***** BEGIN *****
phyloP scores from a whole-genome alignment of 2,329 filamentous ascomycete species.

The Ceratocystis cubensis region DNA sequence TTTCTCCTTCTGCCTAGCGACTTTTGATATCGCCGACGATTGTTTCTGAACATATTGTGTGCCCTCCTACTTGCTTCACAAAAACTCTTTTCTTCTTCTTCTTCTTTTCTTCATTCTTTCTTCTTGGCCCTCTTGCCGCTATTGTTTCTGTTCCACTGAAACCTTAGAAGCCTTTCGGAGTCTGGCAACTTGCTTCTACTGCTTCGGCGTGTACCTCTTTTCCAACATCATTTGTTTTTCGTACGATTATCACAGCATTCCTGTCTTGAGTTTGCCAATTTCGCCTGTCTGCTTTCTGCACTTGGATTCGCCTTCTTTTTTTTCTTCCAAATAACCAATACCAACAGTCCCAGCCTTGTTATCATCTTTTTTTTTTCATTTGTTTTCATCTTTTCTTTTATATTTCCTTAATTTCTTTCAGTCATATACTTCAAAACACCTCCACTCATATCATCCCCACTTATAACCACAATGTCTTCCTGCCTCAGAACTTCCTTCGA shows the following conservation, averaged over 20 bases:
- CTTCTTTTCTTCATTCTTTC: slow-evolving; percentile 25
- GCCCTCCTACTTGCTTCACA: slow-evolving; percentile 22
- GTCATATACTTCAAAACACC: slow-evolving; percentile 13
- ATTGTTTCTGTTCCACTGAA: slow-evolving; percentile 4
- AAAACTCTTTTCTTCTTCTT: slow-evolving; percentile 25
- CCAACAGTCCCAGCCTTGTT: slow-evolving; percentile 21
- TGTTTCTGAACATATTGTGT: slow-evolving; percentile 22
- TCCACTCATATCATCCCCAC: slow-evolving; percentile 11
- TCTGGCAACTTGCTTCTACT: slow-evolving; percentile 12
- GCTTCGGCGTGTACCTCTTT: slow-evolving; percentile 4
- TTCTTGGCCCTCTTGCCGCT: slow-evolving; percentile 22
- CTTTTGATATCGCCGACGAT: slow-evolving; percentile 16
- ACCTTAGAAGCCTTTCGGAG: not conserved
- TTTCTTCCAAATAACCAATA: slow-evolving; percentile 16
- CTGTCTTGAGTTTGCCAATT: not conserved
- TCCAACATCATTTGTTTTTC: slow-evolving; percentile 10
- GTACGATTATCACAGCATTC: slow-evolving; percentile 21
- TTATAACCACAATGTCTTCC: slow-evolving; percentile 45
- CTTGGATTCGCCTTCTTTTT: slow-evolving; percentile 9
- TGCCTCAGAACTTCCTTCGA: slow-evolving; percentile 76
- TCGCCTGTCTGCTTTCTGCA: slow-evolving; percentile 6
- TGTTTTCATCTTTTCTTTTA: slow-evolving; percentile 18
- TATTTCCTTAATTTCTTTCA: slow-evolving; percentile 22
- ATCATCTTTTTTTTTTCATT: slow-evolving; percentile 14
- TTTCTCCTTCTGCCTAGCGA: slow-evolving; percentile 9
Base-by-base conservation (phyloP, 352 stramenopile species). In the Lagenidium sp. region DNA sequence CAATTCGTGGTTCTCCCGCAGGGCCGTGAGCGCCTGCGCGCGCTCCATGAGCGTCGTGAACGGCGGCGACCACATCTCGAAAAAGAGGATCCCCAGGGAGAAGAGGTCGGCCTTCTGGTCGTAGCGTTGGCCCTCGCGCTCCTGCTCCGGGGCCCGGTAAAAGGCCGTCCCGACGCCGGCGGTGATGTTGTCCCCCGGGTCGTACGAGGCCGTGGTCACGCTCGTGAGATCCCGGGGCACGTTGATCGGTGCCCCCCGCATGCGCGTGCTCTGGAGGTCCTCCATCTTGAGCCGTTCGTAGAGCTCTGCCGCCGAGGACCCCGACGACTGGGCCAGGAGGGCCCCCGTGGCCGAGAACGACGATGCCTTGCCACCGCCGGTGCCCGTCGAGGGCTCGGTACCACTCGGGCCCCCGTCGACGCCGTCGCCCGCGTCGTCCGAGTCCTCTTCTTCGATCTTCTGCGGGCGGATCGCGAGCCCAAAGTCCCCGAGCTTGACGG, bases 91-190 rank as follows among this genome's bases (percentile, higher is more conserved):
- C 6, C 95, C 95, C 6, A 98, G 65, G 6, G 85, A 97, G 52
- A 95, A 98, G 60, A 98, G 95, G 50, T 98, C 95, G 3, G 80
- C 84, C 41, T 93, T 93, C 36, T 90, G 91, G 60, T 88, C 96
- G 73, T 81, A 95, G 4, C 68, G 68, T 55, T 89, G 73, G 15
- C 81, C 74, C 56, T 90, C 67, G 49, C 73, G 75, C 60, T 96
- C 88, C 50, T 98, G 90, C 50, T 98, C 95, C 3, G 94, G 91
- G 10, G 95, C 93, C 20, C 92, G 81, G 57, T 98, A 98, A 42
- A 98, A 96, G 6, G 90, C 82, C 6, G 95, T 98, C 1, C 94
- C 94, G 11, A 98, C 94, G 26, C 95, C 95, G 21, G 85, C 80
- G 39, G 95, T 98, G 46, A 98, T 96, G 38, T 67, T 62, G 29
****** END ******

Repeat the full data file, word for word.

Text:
phyloP scores from a whole-genome alignment of 2,329 filamentous ascomycete species.

The Ceratocystis cubensis region DNA sequence TTTCTCCTTCTGCCTAGCGACTTTTGATATCGCCGACGATTGTTTCTGAACATATTGTGTGCCCTCCTACTTGCTTCACAAAAACTCTTTTCTTCTTCTTCTTCTTTTCTTCATTCTTTCTTCTTGGCCCTCTTGCCGCTATTGTTTCTGTTCCACTGAAACCTTAGAAGCCTTTCGGAGTCTGGCAACTTGCTTCTACTGCTTCGGCGTGTACCTCTTTTCCAACATCATTTGTTTTTCGTACGATTATCACAGCATTCCTGTCTTGAGTTTGCCAATTTCGCCTGTCTGCTTTCTGCACTTGGATTCGCCTTCTTTTTTTTCTTCCAAATAACCAATACCAACAGTCCCAGCCTTGTTATCATCTTTTTTTTTTCATTTGTTTTCATCTTTTCTTTTATATTTCCTTAATTTCTTTCAGTCATATACTTCAAAACACCTCCACTCATATCATCCCCACTTATAACCACAATGTCTTCCTGCCTCAGAACTTCCTTCGA shows the following conservation, averaged over 20 bases:
- CTTCTTTTCTTCATTCTTTC: slow-evolving; percentile 25
- GCCCTCCTACTTGCTTCACA: slow-evolving; percentile 22
- GTCATATACTTCAAAACACC: slow-evolving; percentile 13
- ATTGTTTCTGTTCCACTGAA: slow-evolving; percentile 4
- AAAACTCTTTTCTTCTTCTT: slow-evolving; percentile 25
- CCAACAGTCCCAGCCTTGTT: slow-evolving; percentile 21
- TGTTTCTGAACATATTGTGT: slow-evolving; percentile 22
- TCCACTCATATCATCCCCAC: slow-evolving; percentile 11
- TCTGGCAACTTGCTTCTACT: slow-evolving; percentile 12
- GCTTCGGCGTGTACCTCTTT: slow-evolving; percentile 4
- TTCTTGGCCCTCTTGCCGCT: slow-evolving; percentile 22
- CTTTTGATATCGCCGACGAT: slow-evolving; percentile 16
- ACCTTAGAAGCCTTTCGGAG: not conserved
- TTTCTTCCAAATAACCAATA: slow-evolving; percentile 16
- CTGTCTTGAGTTTGCCAATT: not conserved
- TCCAACATCATTTGTTTTTC: slow-evolving; percentile 10
- GTACGATTATCACAGCATTC: slow-evolving; percentile 21
- TTATAACCACAATGTCTTCC: slow-evolving; percentile 45
- CTTGGATTCGCCTTCTTTTT: slow-evolving; percentile 9
- TGCCTCAGAACTTCCTTCGA: slow-evolving; percentile 76
- TCGCCTGTCTGCTTTCTGCA: slow-evolving; percentile 6
- TGTTTTCATCTTTTCTTTTA: slow-evolving; percentile 18
- TATTTCCTTAATTTCTTTCA: slow-evolving; percentile 22
- ATCATCTTTTTTTTTTCATT: slow-evolving; percentile 14
- TTTCTCCTTCTGCCTAGCGA: slow-evolving; percentile 9
Base-by-base conservation (phyloP, 352 stramenopile species). In the Lagenidium sp. region DNA sequence CAATTCGTGGTTCTCCCGCAGGGCCGTGAGCGCCTGCGCGCGCTCCATGAGCGTCGTGAACGGCGGCGACCACATCTCGAAAAAGAGGATCCCCAGGGAGAAGAGGTCGGCCTTCTGGTCGTAGCGTTGGCCCTCGCGCTCCTGCTCCGGGGCCCGGTAAAAGGCCGTCCCGACGCCGGCGGTGATGTTGTCCCCCGGGTCGTACGAGGCCGTGGTCACGCTCGTGAGATCCCGGGGCACGTTGATCGGTGCCCCCCGCATGCGCGTGCTCTGGAGGTCCTCCATCTTGAGCCGTTCGTAGAGCTCTGCCGCCGAGGACCCCGACGACTGGGCCAGGAGGGCCCCCGTGGCCGAGAACGACGATGCCTTGCCACCGCCGGTGCCCGTCGAGGGCTCGGTACCACTCGGGCCCCCGTCGACGCCGTCGCCCGCGTCGTCCGAGTCCTCTTCTTCGATCTTCTGCGGGCGGATCGCGAGCCCAAAGTCCCCGAGCTTGACGG, bases 91-190 rank as follows among this genome's bases (percentile, higher is more conserved):
- C 6, C 95, C 95, C 6, A 98, G 65, G 6, G 85, A 97, G 52
- A 95, A 98, G 60, A 98, G 95, G 50, T 98, C 95, G 3, G 80
- C 84, C 41, T 93, T 93, C 36, T 90, G 91, G 60, T 88, C 96
- G 73, T 81, A 95, G 4, C 68, G 68, T 55, T 89, G 73, G 15
- C 81, C 74, C 56, T 90, C 67, G 49, C 73, G 75, C 60, T 96
- C 88, C 50, T 98, G 90, C 50, T 98, C 95, C 3, G 94, G 91
- G 10, G 95, C 93, C 20, C 92, G 81, G 57, T 98, A 98, A 42
- A 98, A 96, G 6, G 90, C 82, C 6, G 95, T 98, C 1, C 94
- C 94, G 11, A 98, C 94, G 26, C 95, C 95, G 21, G 85, C 80
- G 39, G 95, T 98, G 46, A 98, T 96, G 38, T 67, T 62, G 29